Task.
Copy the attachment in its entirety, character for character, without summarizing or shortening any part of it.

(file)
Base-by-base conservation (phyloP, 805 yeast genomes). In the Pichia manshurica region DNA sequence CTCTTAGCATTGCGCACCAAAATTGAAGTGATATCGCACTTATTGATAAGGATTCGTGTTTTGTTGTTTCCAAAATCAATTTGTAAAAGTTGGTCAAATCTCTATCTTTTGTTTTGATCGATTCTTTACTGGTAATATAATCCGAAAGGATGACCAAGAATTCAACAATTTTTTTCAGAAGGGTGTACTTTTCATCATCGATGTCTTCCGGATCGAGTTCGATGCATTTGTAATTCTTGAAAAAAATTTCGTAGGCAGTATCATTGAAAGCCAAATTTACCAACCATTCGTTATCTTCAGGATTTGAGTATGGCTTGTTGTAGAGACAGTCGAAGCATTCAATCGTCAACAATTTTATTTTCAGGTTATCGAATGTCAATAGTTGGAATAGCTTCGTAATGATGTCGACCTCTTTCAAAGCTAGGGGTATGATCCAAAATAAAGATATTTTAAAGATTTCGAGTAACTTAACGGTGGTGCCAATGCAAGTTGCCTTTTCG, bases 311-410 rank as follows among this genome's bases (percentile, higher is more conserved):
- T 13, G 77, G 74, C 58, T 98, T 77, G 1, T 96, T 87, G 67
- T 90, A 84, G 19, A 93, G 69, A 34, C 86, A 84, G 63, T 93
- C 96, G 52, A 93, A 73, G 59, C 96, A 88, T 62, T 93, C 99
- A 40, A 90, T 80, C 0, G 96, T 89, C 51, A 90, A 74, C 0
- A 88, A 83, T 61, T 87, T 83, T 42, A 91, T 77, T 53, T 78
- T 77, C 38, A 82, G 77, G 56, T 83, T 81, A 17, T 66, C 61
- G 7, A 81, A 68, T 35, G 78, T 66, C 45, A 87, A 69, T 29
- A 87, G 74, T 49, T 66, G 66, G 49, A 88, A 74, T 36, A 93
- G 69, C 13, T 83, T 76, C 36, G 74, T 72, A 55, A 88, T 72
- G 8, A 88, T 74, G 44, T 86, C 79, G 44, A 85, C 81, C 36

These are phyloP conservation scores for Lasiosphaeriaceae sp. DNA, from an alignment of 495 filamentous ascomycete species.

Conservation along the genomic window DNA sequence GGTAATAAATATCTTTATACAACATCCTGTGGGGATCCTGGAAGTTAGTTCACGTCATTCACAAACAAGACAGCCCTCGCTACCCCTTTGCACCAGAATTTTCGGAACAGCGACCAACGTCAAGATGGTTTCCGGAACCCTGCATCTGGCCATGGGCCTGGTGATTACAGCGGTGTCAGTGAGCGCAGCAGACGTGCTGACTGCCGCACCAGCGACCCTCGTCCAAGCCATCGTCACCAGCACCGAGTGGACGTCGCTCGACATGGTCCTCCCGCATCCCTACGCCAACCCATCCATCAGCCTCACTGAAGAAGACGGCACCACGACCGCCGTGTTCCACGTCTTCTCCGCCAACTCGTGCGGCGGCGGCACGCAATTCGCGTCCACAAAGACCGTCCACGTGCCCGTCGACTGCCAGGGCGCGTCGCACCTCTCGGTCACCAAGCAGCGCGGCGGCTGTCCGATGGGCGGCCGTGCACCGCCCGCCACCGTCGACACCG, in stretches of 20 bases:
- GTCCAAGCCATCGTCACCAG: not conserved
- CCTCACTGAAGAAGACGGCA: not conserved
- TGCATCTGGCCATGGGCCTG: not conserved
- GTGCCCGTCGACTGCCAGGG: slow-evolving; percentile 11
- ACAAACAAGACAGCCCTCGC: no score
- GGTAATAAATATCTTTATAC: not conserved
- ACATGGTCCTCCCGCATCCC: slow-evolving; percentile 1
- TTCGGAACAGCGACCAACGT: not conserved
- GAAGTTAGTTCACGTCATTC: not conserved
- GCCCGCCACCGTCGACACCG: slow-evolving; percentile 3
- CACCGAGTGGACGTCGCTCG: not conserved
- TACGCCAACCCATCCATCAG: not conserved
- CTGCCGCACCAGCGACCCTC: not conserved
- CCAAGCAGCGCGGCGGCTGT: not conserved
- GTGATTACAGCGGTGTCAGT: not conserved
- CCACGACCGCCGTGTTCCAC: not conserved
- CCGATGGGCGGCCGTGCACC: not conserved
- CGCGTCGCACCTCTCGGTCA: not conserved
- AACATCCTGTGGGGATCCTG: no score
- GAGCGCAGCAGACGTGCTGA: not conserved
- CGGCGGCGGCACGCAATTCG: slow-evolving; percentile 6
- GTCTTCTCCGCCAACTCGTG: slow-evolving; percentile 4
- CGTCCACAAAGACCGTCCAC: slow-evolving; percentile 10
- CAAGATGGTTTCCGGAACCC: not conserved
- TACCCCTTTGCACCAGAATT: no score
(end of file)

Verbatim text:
Base-by-base conservation (phyloP, 805 yeast genomes). In the Pichia manshurica region DNA sequence CTCTTAGCATTGCGCACCAAAATTGAAGTGATATCGCACTTATTGATAAGGATTCGTGTTTTGTTGTTTCCAAAATCAATTTGTAAAAGTTGGTCAAATCTCTATCTTTTGTTTTGATCGATTCTTTACTGGTAATATAATCCGAAAGGATGACCAAGAATTCAACAATTTTTTTCAGAAGGGTGTACTTTTCATCATCGATGTCTTCCGGATCGAGTTCGATGCATTTGTAATTCTTGAAAAAAATTTCGTAGGCAGTATCATTGAAAGCCAAATTTACCAACCATTCGTTATCTTCAGGATTTGAGTATGGCTTGTTGTAGAGACAGTCGAAGCATTCAATCGTCAACAATTTTATTTTCAGGTTATCGAATGTCAATAGTTGGAATAGCTTCGTAATGATGTCGACCTCTTTCAAAGCTAGGGGTATGATCCAAAATAAAGATATTTTAAAGATTTCGAGTAACTTAACGGTGGTGCCAATGCAAGTTGCCTTTTCG, bases 311-410 rank as follows among this genome's bases (percentile, higher is more conserved):
- T 13, G 77, G 74, C 58, T 98, T 77, G 1, T 96, T 87, G 67
- T 90, A 84, G 19, A 93, G 69, A 34, C 86, A 84, G 63, T 93
- C 96, G 52, A 93, A 73, G 59, C 96, A 88, T 62, T 93, C 99
- A 40, A 90, T 80, C 0, G 96, T 89, C 51, A 90, A 74, C 0
- A 88, A 83, T 61, T 87, T 83, T 42, A 91, T 77, T 53, T 78
- T 77, C 38, A 82, G 77, G 56, T 83, T 81, A 17, T 66, C 61
- G 7, A 81, A 68, T 35, G 78, T 66, C 45, A 87, A 69, T 29
- A 87, G 74, T 49, T 66, G 66, G 49, A 88, A 74, T 36, A 93
- G 69, C 13, T 83, T 76, C 36, G 74, T 72, A 55, A 88, T 72
- G 8, A 88, T 74, G 44, T 86, C 79, G 44, A 85, C 81, C 36

These are phyloP conservation scores for Lasiosphaeriaceae sp. DNA, from an alignment of 495 filamentous ascomycete species.

Conservation along the genomic window DNA sequence GGTAATAAATATCTTTATACAACATCCTGTGGGGATCCTGGAAGTTAGTTCACGTCATTCACAAACAAGACAGCCCTCGCTACCCCTTTGCACCAGAATTTTCGGAACAGCGACCAACGTCAAGATGGTTTCCGGAACCCTGCATCTGGCCATGGGCCTGGTGATTACAGCGGTGTCAGTGAGCGCAGCAGACGTGCTGACTGCCGCACCAGCGACCCTCGTCCAAGCCATCGTCACCAGCACCGAGTGGACGTCGCTCGACATGGTCCTCCCGCATCCCTACGCCAACCCATCCATCAGCCTCACTGAAGAAGACGGCACCACGACCGCCGTGTTCCACGTCTTCTCCGCCAACTCGTGCGGCGGCGGCACGCAATTCGCGTCCACAAAGACCGTCCACGTGCCCGTCGACTGCCAGGGCGCGTCGCACCTCTCGGTCACCAAGCAGCGCGGCGGCTGTCCGATGGGCGGCCGTGCACCGCCCGCCACCGTCGACACCG, in stretches of 20 bases:
- GTCCAAGCCATCGTCACCAG: not conserved
- CCTCACTGAAGAAGACGGCA: not conserved
- TGCATCTGGCCATGGGCCTG: not conserved
- GTGCCCGTCGACTGCCAGGG: slow-evolving; percentile 11
- ACAAACAAGACAGCCCTCGC: no score
- GGTAATAAATATCTTTATAC: not conserved
- ACATGGTCCTCCCGCATCCC: slow-evolving; percentile 1
- TTCGGAACAGCGACCAACGT: not conserved
- GAAGTTAGTTCACGTCATTC: not conserved
- GCCCGCCACCGTCGACACCG: slow-evolving; percentile 3
- CACCGAGTGGACGTCGCTCG: not conserved
- TACGCCAACCCATCCATCAG: not conserved
- CTGCCGCACCAGCGACCCTC: not conserved
- CCAAGCAGCGCGGCGGCTGT: not conserved
- GTGATTACAGCGGTGTCAGT: not conserved
- CCACGACCGCCGTGTTCCAC: not conserved
- CCGATGGGCGGCCGTGCACC: not conserved
- CGCGTCGCACCTCTCGGTCA: not conserved
- AACATCCTGTGGGGATCCTG: no score
- GAGCGCAGCAGACGTGCTGA: not conserved
- CGGCGGCGGCACGCAATTCG: slow-evolving; percentile 6
- GTCTTCTCCGCCAACTCGTG: slow-evolving; percentile 4
- CGTCCACAAAGACCGTCCAC: slow-evolving; percentile 10
- CAAGATGGTTTCCGGAACCC: not conserved
- TACCCCTTTGCACCAGAATT: no score